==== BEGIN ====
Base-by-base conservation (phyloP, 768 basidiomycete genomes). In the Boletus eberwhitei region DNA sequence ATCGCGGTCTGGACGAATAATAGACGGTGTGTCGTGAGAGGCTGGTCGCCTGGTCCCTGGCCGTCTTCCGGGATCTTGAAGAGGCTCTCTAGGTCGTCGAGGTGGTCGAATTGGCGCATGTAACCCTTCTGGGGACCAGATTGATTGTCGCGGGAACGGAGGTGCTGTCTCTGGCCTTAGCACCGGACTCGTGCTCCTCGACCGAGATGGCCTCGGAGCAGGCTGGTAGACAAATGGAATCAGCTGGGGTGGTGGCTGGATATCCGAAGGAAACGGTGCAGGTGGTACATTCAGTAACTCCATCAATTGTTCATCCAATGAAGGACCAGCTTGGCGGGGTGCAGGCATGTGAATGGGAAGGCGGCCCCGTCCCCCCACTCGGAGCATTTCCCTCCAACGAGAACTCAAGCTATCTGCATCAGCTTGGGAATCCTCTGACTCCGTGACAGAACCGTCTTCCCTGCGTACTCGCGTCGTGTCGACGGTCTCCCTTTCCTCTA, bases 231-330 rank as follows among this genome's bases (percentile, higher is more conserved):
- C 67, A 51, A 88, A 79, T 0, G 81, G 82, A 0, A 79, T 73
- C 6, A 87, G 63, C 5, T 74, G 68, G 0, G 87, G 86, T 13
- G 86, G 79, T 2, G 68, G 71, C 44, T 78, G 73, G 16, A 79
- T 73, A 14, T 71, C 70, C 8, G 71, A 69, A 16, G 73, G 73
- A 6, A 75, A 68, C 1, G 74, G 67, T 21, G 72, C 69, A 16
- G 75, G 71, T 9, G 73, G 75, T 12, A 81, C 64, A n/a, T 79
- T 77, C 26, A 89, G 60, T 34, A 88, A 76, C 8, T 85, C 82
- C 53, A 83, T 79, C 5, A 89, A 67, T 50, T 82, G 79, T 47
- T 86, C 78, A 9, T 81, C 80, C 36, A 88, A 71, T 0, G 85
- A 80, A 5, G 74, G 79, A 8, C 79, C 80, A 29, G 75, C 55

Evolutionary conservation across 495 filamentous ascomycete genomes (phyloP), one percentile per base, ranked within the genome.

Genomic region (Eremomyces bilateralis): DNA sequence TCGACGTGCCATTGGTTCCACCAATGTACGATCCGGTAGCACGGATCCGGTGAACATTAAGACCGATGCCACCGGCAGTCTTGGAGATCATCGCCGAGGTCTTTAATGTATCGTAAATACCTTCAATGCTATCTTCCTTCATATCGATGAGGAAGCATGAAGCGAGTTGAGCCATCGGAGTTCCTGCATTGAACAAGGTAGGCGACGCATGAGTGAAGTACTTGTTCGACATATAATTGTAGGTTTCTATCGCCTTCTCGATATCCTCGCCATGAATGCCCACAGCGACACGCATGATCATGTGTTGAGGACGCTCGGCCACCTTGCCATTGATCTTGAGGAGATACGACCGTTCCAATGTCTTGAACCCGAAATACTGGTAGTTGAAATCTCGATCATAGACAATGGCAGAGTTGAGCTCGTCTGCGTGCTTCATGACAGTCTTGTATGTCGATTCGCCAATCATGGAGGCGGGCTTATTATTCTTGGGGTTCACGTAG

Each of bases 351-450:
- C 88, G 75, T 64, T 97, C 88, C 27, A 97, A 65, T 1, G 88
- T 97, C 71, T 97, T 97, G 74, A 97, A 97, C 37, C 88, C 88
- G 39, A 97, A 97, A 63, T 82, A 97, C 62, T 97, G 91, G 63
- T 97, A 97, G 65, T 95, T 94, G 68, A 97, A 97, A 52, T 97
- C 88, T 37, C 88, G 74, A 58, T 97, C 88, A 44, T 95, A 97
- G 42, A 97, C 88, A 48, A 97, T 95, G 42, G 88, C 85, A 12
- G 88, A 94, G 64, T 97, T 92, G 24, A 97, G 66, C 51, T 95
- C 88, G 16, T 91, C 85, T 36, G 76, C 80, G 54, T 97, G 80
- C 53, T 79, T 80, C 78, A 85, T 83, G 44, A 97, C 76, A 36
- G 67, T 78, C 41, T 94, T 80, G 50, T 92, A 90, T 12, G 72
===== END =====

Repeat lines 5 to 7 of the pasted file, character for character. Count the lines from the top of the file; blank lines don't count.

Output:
- T 73, A 14, T 71, C 70, C 8, G 71, A 69, A 16, G 73, G 73
- A 6, A 75, A 68, C 1, G 74, G 67, T 21, G 72, C 69, A 16
- G 75, G 71, T 9, G 73, G 75, T 12, A 81, C 64, A n/a, T 79